I think one of the reasons San Antonio is such a great place to
visit today is the respect the residents have for their
multicultural heritage. Preservation is important here. They
haven't razed the old missions because somebody decided the land
could be used for a "higher and better use" like an apartment
building or big box store that would bring in more revenue. I
love some of those big box stores but I wouldn't quietly
acquiesce if someone wanted to destroy an historic site to build
one. I'm glad these sties are preserved as national park
Visiting San Antonio is almost like being in a
foreign country to these two Midwesterners even though we've
also lived in the West and South most of our adult lives. The
Hispanic influence is evident in every part of our country
(except maybe the Northeast), but in the Southwest the heritage
and culture is well-preserved and more obvious.
amazing to consider how diverse this country is. I love
In this entry I'll focus on what the four missions in the San
Antonio Missions Historical Park look like today and give a bit
of the history of each. You already know from the
last entry why and how the
missions were established and how the Native Americans were
assimilated into Spanish society. I also showed half the mission
photos in that entry. The new photos in this entry will be more
like a tour than an examination of the architecture and details.
Let's take a look at each mission:
MISSION SAN JOSÉ
That's a lot easier than its full name: Mission San José
y San Miguel de Aguayo!
Mission San José was the
second of five missions established in the San Antonio area in
the early 1700s. The first was Mission San Antonio de Valero (AKA the
Alamo), built in 1718. Two years later Father Margil de
Jesus, a veteran Franciscan missionary, saw the need for a
second mission in the area (mostly because of all the Coahuilatecan Indians
they could convert!) and gained the blessing of the governor
of the Province of Coahuila and Texas to found and build Mission San José.
San José became the largest and most successful of the four newer
missions along the San Antonio River, earning the distinction of
the "Queen of Missions." It was a model of mission organization
and a major social and agricultural center for the region.
We went through Mission San José first simply because it was next to
the visitor center for the Historical Park where we began our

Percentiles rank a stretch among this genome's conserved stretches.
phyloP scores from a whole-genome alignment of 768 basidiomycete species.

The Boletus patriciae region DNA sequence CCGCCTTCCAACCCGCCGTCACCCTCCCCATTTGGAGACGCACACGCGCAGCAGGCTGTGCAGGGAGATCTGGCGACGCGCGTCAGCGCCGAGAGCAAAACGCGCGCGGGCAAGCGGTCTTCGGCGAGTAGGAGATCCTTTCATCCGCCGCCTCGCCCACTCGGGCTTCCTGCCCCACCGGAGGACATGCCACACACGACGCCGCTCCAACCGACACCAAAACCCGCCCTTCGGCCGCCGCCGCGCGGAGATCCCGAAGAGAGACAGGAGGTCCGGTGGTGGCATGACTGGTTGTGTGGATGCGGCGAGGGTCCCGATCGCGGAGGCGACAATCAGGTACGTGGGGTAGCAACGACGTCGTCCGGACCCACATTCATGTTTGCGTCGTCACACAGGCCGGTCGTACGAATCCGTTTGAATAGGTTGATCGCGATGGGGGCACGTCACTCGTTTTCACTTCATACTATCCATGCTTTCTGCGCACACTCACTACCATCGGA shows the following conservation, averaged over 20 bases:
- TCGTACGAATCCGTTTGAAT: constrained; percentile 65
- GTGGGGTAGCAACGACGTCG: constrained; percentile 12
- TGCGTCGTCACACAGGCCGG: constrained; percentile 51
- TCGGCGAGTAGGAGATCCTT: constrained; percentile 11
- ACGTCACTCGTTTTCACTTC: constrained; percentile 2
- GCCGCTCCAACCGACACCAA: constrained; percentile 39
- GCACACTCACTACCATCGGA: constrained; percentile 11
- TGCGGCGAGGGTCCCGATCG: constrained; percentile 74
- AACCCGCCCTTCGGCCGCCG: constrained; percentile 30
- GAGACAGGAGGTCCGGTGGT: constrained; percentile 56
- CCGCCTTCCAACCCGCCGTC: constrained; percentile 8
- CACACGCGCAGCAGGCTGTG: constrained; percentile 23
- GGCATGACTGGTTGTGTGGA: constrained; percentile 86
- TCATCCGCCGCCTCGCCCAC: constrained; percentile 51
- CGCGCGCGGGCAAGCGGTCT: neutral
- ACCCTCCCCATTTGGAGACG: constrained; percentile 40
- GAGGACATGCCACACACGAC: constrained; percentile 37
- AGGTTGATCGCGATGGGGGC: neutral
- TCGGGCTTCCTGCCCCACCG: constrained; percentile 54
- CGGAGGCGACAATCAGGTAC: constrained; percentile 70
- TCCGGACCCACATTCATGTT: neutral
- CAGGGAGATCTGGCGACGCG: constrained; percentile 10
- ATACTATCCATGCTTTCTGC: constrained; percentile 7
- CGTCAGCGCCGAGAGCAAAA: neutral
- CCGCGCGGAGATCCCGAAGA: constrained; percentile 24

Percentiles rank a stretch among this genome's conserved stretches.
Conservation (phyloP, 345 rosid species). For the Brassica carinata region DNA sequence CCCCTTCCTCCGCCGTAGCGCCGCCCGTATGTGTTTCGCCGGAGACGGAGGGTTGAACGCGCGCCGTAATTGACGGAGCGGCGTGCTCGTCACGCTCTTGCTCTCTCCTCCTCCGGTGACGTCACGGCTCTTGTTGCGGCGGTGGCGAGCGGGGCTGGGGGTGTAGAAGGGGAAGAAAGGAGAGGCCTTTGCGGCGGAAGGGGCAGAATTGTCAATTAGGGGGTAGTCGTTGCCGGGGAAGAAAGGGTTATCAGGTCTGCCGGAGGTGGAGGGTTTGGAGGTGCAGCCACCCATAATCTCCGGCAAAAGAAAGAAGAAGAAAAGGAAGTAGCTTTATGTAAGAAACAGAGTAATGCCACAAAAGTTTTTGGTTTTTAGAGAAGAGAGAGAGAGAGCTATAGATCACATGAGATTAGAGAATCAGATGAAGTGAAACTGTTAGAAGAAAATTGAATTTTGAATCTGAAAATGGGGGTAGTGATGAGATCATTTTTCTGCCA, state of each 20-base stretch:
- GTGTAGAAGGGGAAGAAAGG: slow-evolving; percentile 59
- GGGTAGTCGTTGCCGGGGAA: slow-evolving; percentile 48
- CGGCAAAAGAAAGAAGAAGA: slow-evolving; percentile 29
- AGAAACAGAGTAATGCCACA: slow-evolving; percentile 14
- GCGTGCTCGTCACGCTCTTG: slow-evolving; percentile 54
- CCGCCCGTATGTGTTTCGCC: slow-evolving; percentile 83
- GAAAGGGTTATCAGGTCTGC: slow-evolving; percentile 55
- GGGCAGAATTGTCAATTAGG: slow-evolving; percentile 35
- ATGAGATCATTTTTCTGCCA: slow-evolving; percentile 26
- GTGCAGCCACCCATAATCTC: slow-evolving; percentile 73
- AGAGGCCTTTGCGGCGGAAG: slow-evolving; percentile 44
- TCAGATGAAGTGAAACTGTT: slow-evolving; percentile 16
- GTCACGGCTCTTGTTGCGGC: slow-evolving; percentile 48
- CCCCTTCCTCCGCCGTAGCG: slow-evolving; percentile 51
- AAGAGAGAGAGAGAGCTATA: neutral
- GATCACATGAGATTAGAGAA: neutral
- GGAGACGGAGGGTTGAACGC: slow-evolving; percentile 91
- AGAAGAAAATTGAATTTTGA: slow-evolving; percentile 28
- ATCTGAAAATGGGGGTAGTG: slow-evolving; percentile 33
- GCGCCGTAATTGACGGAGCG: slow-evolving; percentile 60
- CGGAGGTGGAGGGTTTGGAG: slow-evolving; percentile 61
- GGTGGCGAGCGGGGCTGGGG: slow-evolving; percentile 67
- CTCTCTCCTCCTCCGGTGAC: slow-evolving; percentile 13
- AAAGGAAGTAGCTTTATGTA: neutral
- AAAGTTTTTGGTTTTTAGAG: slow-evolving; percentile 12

missions tour. We were quite
impressed with its size, layout, and beauty. You can get an idea
of the arrangement of the mission from this bronze replica and
map. Each mission had one of these near its entrance:
During its peak years approximately 350 Indians lived in eighty-four
two-room "apartments" around the perimeter of the mission. Some of the Indian quarters
are open to the public.
Although the adobe-walled rooms look small to us now, they
were an improvement over the shelters in which they lived before
the mission was built.
We walked in a counter-clockwise direction at this (and the
other) missions. In the next photo you can see more of the
Indian quarters to the right:
If you look toward the far end of the mission complex (below)
you can see the magnificent church building that was constructed
from approximately 1768 to 1782 and restored in the early 20th
century. In the foreground is the foundation of one of the
workshops that used to stand here:
This limestone church is considered to be an extraordinary
example of Spanish colonial Baroque architecture. It replaced
the original church that served the community when the mission
was established sixty or seventy years earlier.
The lower arched building to the right of the church is the convento, housing for the Franciscan
missionaries, and their visitors. Although small and Spartan,
they were probably better digs for the Spaniards than where the
I showed a couple photos of the beautiful arches in the
last entry. I also love this view as you enter
Visitors are routed past this neat little window . . .
. . . and this wall . . .
. . . to the back side of the mission.
A grist mill that was operational in the late 1790s to early
1800s stands behind the convento and church, outside the massive stone wall
that served as a defense. I showed photos of the grist mill and
talked about the acequia system of irrigation in the
The thick walls surrounding the large
site make the mission look like a fortress. I'll show this photo
again because it includes one end of the large granary (right
side of photo) built in
1755. It was also restored in the 1920s and '30s when the church
Each mission was surrounded by large, productive fields and
pastures. The granary was used to store corn, wheat, and other
grains that were grown here.
Next we checked out the entrance to the church, which is on the
far side of the building (through the opening in the wall in the photo above):
That's the side of the church with the colorful motifs painted
on it "back in the day." (See
if you missed those photos.)
There were more people coming and going at this church than the
other three we visited. Here folks greet the Franciscan priest (friar?) at
The sanctuary was full of people waiting for an all-women's
choir to come in for a musical presentation but we were able to